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Billionaire businessman Sir Richard Branson took an LGBTQ Pride flag to the edge of space to honor the victims of the 2016 Pulse nightclub shooting.
Branson, 70, flew 53 miles above the earth on Sunday, June 11, in a rocket plane developed by his space tourism company Virgin Galactic.
After returning safely to earth, Branson described the flight — and the five minutes of weightlessness he experienced at the edge of space — as “magical.”
“I have dreamt of this moment since I was a kid, but honestly nothing can prepare you for the view of Earth from space,” he told reporters. “The whole thing was just magical.”
Alongside two pilots and three Virgin Galactic employees, Branson told the Mail on Sunday that he would be taking a Pride flag with him during the flight.
Branson said it was to honor the memories of those killed at Pulse nightclub in June 2016, after a lone gunman entered the LGBTQ nightclub, killing 49 people and injuring dozens more.
“Somebody who lost a loved one at the Orlando massacre asked if I would do that,” Branson said. “We also have many, many friends who are gay and I know people who lost friends there.”
Branson, whose net worth is almost $8 billion, did not state whether he had also donated to the onePULSE Foundation, a nonprofit established to create a permanent memorial to the victims of the shooting, alongside carrying a flag to space.
Nor did he state whether he had contributed to the One Orlando Alliance, a coalition of over 40 service based organizations that provide LGBTQ+ specific programs in the Orlando area.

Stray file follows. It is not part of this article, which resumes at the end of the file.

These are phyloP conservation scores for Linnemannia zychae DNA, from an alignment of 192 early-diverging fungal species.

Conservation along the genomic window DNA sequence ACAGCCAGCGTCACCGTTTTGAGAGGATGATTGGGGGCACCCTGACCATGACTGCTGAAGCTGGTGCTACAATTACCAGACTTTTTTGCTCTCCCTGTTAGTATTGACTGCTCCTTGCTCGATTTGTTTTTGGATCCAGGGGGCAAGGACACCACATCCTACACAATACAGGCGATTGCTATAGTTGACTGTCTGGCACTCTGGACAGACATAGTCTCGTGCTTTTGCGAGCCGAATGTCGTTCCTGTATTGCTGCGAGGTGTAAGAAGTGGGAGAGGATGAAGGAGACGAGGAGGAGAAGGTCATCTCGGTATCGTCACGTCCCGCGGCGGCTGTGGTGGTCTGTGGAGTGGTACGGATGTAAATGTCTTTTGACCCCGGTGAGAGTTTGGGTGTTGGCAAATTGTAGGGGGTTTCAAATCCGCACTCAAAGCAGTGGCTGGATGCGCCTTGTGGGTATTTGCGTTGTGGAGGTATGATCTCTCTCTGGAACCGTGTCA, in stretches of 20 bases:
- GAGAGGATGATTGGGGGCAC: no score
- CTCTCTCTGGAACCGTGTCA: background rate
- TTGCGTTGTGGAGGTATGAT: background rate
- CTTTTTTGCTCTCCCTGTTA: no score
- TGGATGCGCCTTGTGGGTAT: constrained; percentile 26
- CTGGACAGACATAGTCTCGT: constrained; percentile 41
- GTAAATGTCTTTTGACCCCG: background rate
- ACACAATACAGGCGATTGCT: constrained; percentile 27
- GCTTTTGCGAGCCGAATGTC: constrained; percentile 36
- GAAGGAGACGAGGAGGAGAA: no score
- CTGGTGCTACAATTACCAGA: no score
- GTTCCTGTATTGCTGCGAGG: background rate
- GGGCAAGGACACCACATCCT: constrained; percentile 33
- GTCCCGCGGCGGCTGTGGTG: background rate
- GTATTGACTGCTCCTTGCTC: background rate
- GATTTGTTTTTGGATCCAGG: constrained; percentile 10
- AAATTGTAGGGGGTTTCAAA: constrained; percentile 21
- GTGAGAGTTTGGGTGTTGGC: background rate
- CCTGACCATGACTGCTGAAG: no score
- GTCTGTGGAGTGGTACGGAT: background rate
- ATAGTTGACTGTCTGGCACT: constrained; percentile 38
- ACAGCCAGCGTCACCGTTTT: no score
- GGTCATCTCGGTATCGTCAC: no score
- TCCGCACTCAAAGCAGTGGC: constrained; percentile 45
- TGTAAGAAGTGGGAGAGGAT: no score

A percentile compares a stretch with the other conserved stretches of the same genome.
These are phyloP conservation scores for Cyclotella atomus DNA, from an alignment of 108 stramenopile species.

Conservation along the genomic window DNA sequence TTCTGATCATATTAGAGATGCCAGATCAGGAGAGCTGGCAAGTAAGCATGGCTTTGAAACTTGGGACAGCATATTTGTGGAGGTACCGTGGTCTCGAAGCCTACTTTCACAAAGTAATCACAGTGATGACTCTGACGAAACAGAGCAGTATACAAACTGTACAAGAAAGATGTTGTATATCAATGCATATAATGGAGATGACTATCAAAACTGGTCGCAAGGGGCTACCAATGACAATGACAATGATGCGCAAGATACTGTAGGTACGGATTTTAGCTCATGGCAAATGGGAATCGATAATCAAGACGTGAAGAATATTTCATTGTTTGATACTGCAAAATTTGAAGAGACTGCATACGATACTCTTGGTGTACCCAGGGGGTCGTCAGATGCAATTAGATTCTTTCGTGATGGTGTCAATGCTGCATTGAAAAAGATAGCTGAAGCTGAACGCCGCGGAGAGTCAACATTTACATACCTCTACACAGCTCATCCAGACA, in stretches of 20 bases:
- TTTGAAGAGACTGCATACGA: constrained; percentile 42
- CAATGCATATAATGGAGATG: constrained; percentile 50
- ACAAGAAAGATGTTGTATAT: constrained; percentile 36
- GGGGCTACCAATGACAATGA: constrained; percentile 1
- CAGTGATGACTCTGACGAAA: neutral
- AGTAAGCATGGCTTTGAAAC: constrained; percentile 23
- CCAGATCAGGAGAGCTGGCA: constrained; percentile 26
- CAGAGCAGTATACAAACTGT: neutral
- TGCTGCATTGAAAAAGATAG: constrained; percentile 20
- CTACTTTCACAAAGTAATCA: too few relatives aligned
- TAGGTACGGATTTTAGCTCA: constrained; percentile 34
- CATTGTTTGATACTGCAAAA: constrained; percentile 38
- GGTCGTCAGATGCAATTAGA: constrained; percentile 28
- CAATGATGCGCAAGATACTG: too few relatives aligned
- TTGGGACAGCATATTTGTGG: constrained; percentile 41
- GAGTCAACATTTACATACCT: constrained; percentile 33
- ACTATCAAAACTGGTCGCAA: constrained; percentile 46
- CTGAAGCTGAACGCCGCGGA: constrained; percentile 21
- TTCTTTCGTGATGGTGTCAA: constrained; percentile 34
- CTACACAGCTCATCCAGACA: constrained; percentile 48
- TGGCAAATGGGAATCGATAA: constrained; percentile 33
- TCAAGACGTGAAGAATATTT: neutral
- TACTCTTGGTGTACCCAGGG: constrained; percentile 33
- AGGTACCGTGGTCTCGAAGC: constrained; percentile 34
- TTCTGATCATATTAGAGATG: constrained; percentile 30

Branson also didn’t state whether he would be funding gun control efforts to reduce the possibility of another mass shooting, or whether he had donated to any other LGBTQ organizations, support groups, or nonprofits, in addition to carrying the Pride flag.
While some may appreciate the gesture, Branson jetted off from a planet where more than 70 countries criminalize LGBTQ people.
His journey also comes amid a wave of anti-transgender legislation in the U.S., a cruel new anti-LGBTQ law in Hungary, a gay man being beaten to death in Spain, rising transphobia in the United Kingdom, gay people being compared to the COVID-19 pandemic, and LGBTQ people being tear-gassed just for trying to show Pride.
With Sunday’s flight, Branson is one of three mega-wealthy individuals — alongside Amazon founder Jeff Bezos and Tesla investor Elon Musk — locked in a so-called “billionaire space race” to establish space tourism ventures and travel to space on their own vessel.
Tickets for flights on Virgin Galactic’s Unity rocket plane will cost up to $250,000, the BBC reports, with at least 600 people signing up to fly.
Branson has previously spoken out about the importance of LGBTQ equality. In 2019, he urged businesses to use their influence to force change in countries with anti-LGBTQ laws, after Brunei announced plans to legalize stoning gay people to death.
Calling the plan “draconian” and “horrific,” Branson said that he planned to take action, because he felt that “every opportunity to stand up for what we believe in is a good opportunity to shift the conversation on a global scale.”
Virgin Group, the multinational venture capital conglomerate Branson co-founded, has also signed onto the Open For Business coalition, for companies who “share a deep-rooted commitment to diversity and inclusion in their own workplaces” and are “concerned about the spread of anti-LGBT+ policies in many countries in which they operate.”
In 2019, Branson told the Thomson Reuters Foundation that straight people “have a lot to learn from the gay community, and we need to embrace it.”
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